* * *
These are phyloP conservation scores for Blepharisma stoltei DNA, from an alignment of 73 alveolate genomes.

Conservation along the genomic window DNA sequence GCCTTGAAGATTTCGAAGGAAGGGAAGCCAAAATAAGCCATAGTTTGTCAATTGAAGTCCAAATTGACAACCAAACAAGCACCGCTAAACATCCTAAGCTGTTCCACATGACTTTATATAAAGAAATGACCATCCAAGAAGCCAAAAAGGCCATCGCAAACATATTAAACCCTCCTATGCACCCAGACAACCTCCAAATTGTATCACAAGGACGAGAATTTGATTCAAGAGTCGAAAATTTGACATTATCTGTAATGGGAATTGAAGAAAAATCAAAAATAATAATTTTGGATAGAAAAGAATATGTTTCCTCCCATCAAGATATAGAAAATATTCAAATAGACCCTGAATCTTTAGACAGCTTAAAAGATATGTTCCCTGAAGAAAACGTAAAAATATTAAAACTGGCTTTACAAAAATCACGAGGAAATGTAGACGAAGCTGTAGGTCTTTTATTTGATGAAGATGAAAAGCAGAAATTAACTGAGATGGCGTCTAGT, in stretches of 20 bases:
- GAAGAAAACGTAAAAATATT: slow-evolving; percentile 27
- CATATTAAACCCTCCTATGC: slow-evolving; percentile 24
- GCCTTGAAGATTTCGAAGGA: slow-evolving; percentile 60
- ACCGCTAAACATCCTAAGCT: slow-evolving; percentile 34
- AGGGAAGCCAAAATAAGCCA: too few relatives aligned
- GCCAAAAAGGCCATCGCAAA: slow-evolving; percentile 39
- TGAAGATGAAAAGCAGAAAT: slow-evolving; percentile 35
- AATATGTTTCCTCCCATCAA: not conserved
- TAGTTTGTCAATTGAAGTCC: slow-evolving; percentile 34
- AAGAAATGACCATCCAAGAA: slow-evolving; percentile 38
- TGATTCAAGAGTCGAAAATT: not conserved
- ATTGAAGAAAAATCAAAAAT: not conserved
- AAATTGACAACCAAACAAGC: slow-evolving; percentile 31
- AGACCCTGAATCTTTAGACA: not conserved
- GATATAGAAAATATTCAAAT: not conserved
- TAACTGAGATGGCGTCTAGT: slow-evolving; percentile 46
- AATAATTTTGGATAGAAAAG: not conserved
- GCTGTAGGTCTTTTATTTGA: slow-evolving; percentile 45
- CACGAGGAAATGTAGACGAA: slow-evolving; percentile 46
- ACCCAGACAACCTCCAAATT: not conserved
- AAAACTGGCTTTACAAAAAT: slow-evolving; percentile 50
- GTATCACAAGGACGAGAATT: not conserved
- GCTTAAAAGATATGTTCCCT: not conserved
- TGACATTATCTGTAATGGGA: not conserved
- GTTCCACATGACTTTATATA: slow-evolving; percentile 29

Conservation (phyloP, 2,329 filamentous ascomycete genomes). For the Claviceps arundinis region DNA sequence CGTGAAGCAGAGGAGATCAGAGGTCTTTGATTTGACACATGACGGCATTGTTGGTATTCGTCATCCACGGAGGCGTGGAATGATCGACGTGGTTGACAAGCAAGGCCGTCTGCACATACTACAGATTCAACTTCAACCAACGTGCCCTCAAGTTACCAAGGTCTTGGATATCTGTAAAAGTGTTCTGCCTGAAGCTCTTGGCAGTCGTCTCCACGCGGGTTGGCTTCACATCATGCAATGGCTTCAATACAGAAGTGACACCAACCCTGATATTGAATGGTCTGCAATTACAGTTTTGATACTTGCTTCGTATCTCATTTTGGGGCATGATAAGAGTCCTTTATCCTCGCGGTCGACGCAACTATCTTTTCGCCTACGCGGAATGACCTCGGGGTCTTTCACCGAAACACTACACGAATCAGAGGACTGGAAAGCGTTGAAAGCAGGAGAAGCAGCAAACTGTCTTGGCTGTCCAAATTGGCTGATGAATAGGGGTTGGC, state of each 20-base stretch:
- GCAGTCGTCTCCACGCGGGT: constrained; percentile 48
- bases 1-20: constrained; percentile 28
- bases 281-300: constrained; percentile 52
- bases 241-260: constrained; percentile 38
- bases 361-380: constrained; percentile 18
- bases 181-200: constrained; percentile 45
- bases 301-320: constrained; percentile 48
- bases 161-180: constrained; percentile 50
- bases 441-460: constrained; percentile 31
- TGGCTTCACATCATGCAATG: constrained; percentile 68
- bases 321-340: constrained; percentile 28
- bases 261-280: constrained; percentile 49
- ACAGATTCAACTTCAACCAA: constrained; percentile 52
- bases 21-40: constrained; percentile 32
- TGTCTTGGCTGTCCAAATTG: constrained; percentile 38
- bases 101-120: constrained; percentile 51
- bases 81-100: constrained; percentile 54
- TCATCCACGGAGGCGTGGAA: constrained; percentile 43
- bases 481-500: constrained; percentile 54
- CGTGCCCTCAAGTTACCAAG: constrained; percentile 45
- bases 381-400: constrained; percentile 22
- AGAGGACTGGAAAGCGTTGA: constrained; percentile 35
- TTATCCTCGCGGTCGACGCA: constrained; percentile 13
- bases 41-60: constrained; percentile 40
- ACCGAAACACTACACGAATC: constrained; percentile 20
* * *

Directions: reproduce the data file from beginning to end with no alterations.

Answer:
These are phyloP conservation scores for Blepharisma stoltei DNA, from an alignment of 73 alveolate genomes.

Conservation along the genomic window DNA sequence GCCTTGAAGATTTCGAAGGAAGGGAAGCCAAAATAAGCCATAGTTTGTCAATTGAAGTCCAAATTGACAACCAAACAAGCACCGCTAAACATCCTAAGCTGTTCCACATGACTTTATATAAAGAAATGACCATCCAAGAAGCCAAAAAGGCCATCGCAAACATATTAAACCCTCCTATGCACCCAGACAACCTCCAAATTGTATCACAAGGACGAGAATTTGATTCAAGAGTCGAAAATTTGACATTATCTGTAATGGGAATTGAAGAAAAATCAAAAATAATAATTTTGGATAGAAAAGAATATGTTTCCTCCCATCAAGATATAGAAAATATTCAAATAGACCCTGAATCTTTAGACAGCTTAAAAGATATGTTCCCTGAAGAAAACGTAAAAATATTAAAACTGGCTTTACAAAAATCACGAGGAAATGTAGACGAAGCTGTAGGTCTTTTATTTGATGAAGATGAAAAGCAGAAATTAACTGAGATGGCGTCTAGT, in stretches of 20 bases:
- GAAGAAAACGTAAAAATATT: slow-evolving; percentile 27
- CATATTAAACCCTCCTATGC: slow-evolving; percentile 24
- GCCTTGAAGATTTCGAAGGA: slow-evolving; percentile 60
- ACCGCTAAACATCCTAAGCT: slow-evolving; percentile 34
- AGGGAAGCCAAAATAAGCCA: too few relatives aligned
- GCCAAAAAGGCCATCGCAAA: slow-evolving; percentile 39
- TGAAGATGAAAAGCAGAAAT: slow-evolving; percentile 35
- AATATGTTTCCTCCCATCAA: not conserved
- TAGTTTGTCAATTGAAGTCC: slow-evolving; percentile 34
- AAGAAATGACCATCCAAGAA: slow-evolving; percentile 38
- TGATTCAAGAGTCGAAAATT: not conserved
- ATTGAAGAAAAATCAAAAAT: not conserved
- AAATTGACAACCAAACAAGC: slow-evolving; percentile 31
- AGACCCTGAATCTTTAGACA: not conserved
- GATATAGAAAATATTCAAAT: not conserved
- TAACTGAGATGGCGTCTAGT: slow-evolving; percentile 46
- AATAATTTTGGATAGAAAAG: not conserved
- GCTGTAGGTCTTTTATTTGA: slow-evolving; percentile 45
- CACGAGGAAATGTAGACGAA: slow-evolving; percentile 46
- ACCCAGACAACCTCCAAATT: not conserved
- AAAACTGGCTTTACAAAAAT: slow-evolving; percentile 50
- GTATCACAAGGACGAGAATT: not conserved
- GCTTAAAAGATATGTTCCCT: not conserved
- TGACATTATCTGTAATGGGA: not conserved
- GTTCCACATGACTTTATATA: slow-evolving; percentile 29

Conservation (phyloP, 2,329 filamentous ascomycete genomes). For the Claviceps arundinis region DNA sequence CGTGAAGCAGAGGAGATCAGAGGTCTTTGATTTGACACATGACGGCATTGTTGGTATTCGTCATCCACGGAGGCGTGGAATGATCGACGTGGTTGACAAGCAAGGCCGTCTGCACATACTACAGATTCAACTTCAACCAACGTGCCCTCAAGTTACCAAGGTCTTGGATATCTGTAAAAGTGTTCTGCCTGAAGCTCTTGGCAGTCGTCTCCACGCGGGTTGGCTTCACATCATGCAATGGCTTCAATACAGAAGTGACACCAACCCTGATATTGAATGGTCTGCAATTACAGTTTTGATACTTGCTTCGTATCTCATTTTGGGGCATGATAAGAGTCCTTTATCCTCGCGGTCGACGCAACTATCTTTTCGCCTACGCGGAATGACCTCGGGGTCTTTCACCGAAACACTACACGAATCAGAGGACTGGAAAGCGTTGAAAGCAGGAGAAGCAGCAAACTGTCTTGGCTGTCCAAATTGGCTGATGAATAGGGGTTGGC, state of each 20-base stretch:
- GCAGTCGTCTCCACGCGGGT: constrained; percentile 48
- bases 1-20: constrained; percentile 28
- bases 281-300: constrained; percentile 52
- bases 241-260: constrained; percentile 38
- bases 361-380: constrained; percentile 18
- bases 181-200: constrained; percentile 45
- bases 301-320: constrained; percentile 48
- bases 161-180: constrained; percentile 50
- bases 441-460: constrained; percentile 31
- TGGCTTCACATCATGCAATG: constrained; percentile 68
- bases 321-340: constrained; percentile 28
- bases 261-280: constrained; percentile 49
- ACAGATTCAACTTCAACCAA: constrained; percentile 52
- bases 21-40: constrained; percentile 32
- TGTCTTGGCTGTCCAAATTG: constrained; percentile 38
- bases 101-120: constrained; percentile 51
- bases 81-100: constrained; percentile 54
- TCATCCACGGAGGCGTGGAA: constrained; percentile 43
- bases 481-500: constrained; percentile 54
- CGTGCCCTCAAGTTACCAAG: constrained; percentile 45
- bases 381-400: constrained; percentile 22
- AGAGGACTGGAAAGCGTTGA: constrained; percentile 35
- TTATCCTCGCGGTCGACGCA: constrained; percentile 13
- bases 41-60: constrained; percentile 40
- ACCGAAACACTACACGAATC: constrained; percentile 20